The other day one of my clients brought a couple of his interesting mic pres that he has collected (after being a successful session musician for years) to my studio, Mikerophonics in Twickenham for a little listen. I was very keen to hear how some esoteric mic press would sound up against my Focusrite ISA One.
For those of you who are not in the know, recordings in my studio booth are principally spoken voice, commentary and voiceover for post production. My booth sees lots of regular action and has in the last year recorded luminaries such as Brian Blessed, Juliet Stevenson, Steven Macintosh and most of the regulars on the London promo circuit and continuity scene (oh I love those BBC Radio 4 voices…)
Mic Pre Shoot Out: The Usual Mikerophonics Vocal Chain
I usually use a Focusrite ISA One and an AKG 414 straight into the Avid Omni at line level.
I use the ISA One as it is clean, has variable impedance (which I use as an EQ tilt), low noise floor and has a variable non step 20dB trim- which I ride a lot! I have always liked the sound of this little box and rate it highly. It also has a nice variable impedance DI for when my archtop takes my fancy, but that is another story.
I use an AKG 414 as it has switchable patterns (I often switch to omni to avoid cardioid bass tip, if needed, or to get a smoother freq response). It is low noise and is less spiky than some large condensor mics- especially with “the ladies”.
I tend to record with mild eq and compression- as I know what I am trying to achieve and the more I can get right the way in - the less I have to do later. 25 years of experience tells me not to go too far!
My plug-in chain is typically the following (as DSP plugs on my HDX 11.1.3)
- Avid TIME ADJUSTER (digital gain if needed)
- Sonnox SUPRESSOR (the new HDX version) - to de-ess
- Sonnox EQ
- Sonnox DYNAMICS
- Sonnox INFLATOR (if needed)
Mic Pre Shoot Out: The Test
For the test we recorded my client Jonathan (thank you!) reading Rich Tozzoli’s book “Pro Tools Surround Sound Mixing” (what else?) into the AKG 414.
We recorded using the following mics pres:
Focusrite ISA One
From the legendary Focusrite ISA desks - say no more!
DAV Electronics Broadhurst Gardens BG1
This is a well renowned mic pre I noticed used at Mark Knopfler’s British Grove Studios (on a recent trip) and is also enjoyed by David Gilmour (not that I am unduly influenced by fine British Guitarists?) as well as Townhouse and Metropolis Studios. It is built in Twickenham (coincidentally) by an ex-Decca studios engineer to sound big and quiet, so its pedigree is assured.
Chandler Limited LTD1
This should need no intro to preamp fans - a Neve 1073 style hand wired preamp and EQ. N.B. The EQ was in bypass for the recording to make it a fair comparison.
Mic Pre “Shoot Out” at Mikerophonics: The Recordings
Each recording was recorded into Pro Tools 11 with Nugen Audio’s VisLM to a similar level, and all my usual plugs were in bypass. After recording, each clip was “mastered” to be exactly the same loudness by Nugen Audio’s LM Correct audiosuite plug-in. No other processing/editing was done at all.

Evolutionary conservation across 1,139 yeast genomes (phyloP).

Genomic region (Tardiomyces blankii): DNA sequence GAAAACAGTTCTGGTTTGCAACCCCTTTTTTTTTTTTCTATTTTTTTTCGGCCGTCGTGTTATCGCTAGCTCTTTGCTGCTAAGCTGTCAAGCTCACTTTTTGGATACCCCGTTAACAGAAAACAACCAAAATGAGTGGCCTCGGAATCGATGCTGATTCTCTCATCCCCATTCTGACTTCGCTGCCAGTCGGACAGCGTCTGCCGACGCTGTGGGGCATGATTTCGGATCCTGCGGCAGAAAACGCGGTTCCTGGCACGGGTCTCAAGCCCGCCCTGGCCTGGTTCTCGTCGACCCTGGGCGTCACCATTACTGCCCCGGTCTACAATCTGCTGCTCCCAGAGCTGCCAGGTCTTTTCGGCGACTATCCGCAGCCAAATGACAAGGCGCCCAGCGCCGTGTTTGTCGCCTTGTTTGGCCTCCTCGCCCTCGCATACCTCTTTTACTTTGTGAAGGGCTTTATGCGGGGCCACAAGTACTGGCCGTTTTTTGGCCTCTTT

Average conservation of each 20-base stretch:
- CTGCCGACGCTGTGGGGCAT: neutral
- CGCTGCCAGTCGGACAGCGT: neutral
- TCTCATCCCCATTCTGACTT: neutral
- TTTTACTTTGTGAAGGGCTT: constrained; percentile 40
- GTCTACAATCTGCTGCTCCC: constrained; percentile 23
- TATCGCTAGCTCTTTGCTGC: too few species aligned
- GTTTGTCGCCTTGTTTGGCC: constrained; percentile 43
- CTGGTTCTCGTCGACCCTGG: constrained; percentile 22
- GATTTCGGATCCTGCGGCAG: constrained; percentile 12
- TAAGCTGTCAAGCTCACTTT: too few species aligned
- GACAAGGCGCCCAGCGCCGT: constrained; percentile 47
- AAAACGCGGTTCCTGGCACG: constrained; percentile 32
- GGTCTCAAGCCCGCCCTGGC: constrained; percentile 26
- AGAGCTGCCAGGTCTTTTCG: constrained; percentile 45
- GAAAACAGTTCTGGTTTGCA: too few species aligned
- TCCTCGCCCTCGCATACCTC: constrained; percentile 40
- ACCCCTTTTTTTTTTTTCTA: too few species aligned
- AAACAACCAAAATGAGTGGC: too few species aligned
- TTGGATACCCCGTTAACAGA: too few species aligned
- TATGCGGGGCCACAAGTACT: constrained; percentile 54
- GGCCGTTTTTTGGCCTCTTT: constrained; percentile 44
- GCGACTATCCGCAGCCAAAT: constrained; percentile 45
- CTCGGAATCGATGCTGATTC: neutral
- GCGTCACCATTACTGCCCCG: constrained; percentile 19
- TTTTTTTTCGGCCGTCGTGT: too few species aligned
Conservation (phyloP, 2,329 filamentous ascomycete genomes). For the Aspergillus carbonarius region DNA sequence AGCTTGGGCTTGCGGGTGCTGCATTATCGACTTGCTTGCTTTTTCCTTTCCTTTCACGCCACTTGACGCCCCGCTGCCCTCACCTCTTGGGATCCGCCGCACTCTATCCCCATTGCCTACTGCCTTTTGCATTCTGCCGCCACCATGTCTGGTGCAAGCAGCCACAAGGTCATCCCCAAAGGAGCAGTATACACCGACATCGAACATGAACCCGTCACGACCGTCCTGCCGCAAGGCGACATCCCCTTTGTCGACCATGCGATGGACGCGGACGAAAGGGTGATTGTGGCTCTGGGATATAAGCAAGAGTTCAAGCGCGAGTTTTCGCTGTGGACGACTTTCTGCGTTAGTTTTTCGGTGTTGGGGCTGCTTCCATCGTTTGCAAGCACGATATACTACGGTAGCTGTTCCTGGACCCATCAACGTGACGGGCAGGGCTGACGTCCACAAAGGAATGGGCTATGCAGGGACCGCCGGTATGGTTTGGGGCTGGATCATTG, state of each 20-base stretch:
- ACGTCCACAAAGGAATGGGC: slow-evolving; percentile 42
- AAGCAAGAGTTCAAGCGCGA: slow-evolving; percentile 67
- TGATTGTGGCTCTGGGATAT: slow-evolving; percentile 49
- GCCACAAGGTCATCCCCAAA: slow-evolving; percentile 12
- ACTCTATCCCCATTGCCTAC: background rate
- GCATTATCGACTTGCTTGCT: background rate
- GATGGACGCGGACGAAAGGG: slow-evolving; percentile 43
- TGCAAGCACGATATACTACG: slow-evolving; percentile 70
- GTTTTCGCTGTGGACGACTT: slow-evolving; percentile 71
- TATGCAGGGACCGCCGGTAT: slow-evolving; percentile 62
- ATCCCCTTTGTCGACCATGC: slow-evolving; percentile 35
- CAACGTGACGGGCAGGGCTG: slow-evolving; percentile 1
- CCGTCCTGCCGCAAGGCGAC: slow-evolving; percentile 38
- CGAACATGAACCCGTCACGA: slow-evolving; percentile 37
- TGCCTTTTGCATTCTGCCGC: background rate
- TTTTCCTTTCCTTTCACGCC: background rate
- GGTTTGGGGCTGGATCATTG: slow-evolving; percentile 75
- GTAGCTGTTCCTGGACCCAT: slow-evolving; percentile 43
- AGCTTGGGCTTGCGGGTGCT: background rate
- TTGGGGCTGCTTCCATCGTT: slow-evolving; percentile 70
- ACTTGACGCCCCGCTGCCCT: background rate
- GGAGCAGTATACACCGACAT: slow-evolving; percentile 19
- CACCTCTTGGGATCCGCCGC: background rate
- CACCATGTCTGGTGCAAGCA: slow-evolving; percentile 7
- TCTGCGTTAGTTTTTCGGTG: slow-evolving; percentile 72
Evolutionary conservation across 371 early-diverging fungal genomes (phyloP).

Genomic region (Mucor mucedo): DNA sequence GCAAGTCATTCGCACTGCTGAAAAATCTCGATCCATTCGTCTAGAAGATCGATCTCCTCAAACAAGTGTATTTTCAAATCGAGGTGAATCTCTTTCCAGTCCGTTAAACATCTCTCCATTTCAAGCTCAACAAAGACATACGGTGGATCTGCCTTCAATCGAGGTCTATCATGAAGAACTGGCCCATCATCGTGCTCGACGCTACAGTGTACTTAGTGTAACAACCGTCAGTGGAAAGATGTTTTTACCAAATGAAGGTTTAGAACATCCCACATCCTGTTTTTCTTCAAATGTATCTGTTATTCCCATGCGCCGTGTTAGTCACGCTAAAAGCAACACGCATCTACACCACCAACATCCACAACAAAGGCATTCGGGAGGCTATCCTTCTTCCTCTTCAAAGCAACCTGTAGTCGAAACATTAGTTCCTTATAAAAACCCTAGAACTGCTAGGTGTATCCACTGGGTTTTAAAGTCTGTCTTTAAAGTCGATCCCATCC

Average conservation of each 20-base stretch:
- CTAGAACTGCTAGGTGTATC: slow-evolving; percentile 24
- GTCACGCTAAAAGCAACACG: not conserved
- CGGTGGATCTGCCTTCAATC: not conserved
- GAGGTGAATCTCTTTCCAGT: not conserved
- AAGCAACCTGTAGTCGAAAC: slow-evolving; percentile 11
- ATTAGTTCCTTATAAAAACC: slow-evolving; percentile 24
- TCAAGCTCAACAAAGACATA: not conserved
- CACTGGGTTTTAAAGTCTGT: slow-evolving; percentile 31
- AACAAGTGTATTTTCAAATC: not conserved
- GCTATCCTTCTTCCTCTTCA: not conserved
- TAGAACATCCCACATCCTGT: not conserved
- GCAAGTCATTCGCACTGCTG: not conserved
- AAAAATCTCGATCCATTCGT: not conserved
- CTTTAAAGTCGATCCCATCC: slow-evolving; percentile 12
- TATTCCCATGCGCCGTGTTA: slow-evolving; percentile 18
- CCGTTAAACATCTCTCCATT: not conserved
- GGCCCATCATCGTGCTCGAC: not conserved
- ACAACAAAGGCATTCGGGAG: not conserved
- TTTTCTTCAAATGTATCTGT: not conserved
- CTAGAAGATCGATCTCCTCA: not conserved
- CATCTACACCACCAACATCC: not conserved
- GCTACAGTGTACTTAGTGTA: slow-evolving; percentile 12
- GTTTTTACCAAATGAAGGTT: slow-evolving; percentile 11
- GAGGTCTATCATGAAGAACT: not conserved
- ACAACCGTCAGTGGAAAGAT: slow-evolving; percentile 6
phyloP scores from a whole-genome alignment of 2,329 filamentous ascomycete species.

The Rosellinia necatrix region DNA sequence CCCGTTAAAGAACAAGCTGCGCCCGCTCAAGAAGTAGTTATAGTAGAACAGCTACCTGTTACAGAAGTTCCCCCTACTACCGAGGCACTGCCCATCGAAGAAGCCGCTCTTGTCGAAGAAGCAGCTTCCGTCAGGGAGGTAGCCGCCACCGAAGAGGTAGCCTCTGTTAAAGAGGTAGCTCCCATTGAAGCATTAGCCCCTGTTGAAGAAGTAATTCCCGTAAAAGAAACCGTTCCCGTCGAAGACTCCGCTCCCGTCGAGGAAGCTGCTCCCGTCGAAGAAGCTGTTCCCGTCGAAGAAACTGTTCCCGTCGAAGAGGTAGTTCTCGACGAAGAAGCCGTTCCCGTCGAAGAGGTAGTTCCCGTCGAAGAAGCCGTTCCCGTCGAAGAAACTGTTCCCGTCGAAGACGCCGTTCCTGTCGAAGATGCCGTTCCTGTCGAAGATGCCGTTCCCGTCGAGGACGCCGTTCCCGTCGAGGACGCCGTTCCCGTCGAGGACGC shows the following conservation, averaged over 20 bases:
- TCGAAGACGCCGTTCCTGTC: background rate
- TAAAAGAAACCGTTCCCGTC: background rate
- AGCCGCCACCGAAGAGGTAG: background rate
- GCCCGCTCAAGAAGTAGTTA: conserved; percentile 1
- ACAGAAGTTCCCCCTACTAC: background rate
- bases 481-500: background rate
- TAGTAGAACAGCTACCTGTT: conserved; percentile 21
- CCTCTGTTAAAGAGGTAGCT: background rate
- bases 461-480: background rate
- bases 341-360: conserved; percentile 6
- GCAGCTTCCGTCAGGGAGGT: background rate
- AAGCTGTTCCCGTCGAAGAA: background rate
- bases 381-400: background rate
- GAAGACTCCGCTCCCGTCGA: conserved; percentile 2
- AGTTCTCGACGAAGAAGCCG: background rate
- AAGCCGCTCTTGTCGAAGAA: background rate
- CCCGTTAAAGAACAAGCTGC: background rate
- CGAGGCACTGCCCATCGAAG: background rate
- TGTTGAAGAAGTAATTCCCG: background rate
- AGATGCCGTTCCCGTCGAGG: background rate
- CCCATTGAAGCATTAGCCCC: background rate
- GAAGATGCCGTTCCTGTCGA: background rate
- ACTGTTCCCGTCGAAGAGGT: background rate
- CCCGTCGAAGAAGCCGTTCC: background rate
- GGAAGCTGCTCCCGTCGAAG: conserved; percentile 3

When using the Chandler I mistakenly thought the freely rotating knob was a trim (rather than output gain) so accidentally recorded with too much input gain and too little output gain - so a “hot” input gain with saturated transformers was recorded as well as a more normal version.
Mic Pre Shoot Out: The Results
This is not science and this is not a “golden ears test”, but a bit of fun and the chance for some of you to hear what spending more than the average amount on a mic pre for a boutique studio might do (or not). Spoken voice is very hard to record well and is very revealing.
Please vote for your favourite recording in this poll.
<a href="http://polldaddy.com/poll/8237930/">Which Recording Do You Prefer?</a>
Please also leave a comment to suggest which recording you think is which and what you think of the differences.
Happy listening and have fun!
on 2014-08-15 09:31 by Mike Aiton
Ok folks (drum roll) I can confirm that the pre amps were (in order)…
- Focusrite ISA One (at ISA 110 Z)
- Chandler LTD1
- DAV BG1
- Chandler LTD (A bit saturated)
Now what do you think of that?
on 2014-08-15 20:59 by Mike Aiton
Some folks have asked what I think…
- I was shocked at how little difference there was between the ISA One/The Dav BG-1 for under £500 and the Chandler LTD1 for £1500.
- Sound wise I thought Mike Thornton made a really good point that I agreed with. We liked the ISA One and the Mike especially liked the BG1 for “ready to transmit” good sound that would need little polishing.
- The Chandler had a great bottom end and smooth top was was a “slow sound”, but for post it would need thinning out to cut through and not to bloat a mix.
- The BG-1 was for me a tad tamer than the ISA One, but I am used to the ISA One so it feels like home to me.
- For post they are all great quality
Other Operational Observations
- The ISA One has the variable impedance which is great way of tuning the sound of the mic - I use this a lot
- The ISA One has 20dB of trim on a variable pot - great for gain riding (essential in post)
- The DAV BG-1 had two mic amps for the price of one - nice, but not necessary for me
- The DAV BG-1 has clickable mic gains, great for classical and for stereo work, less good for post VO or foley work
- The Chandler has an EQ section, which when I tried it was too agressive in its gain structure to use nicely for VO - that really surprised me and it didn’t feel like the Neve desks I grew up with at the BBC. Iwas expecting to dial in some air like the Maag EQ4…..
- The owner of the Chandler agrees with me and uses his Focusrite quad mic amps for VO work over and above the two Chandlers and the BG-1 that he owns….
That’s my 5p’s worth.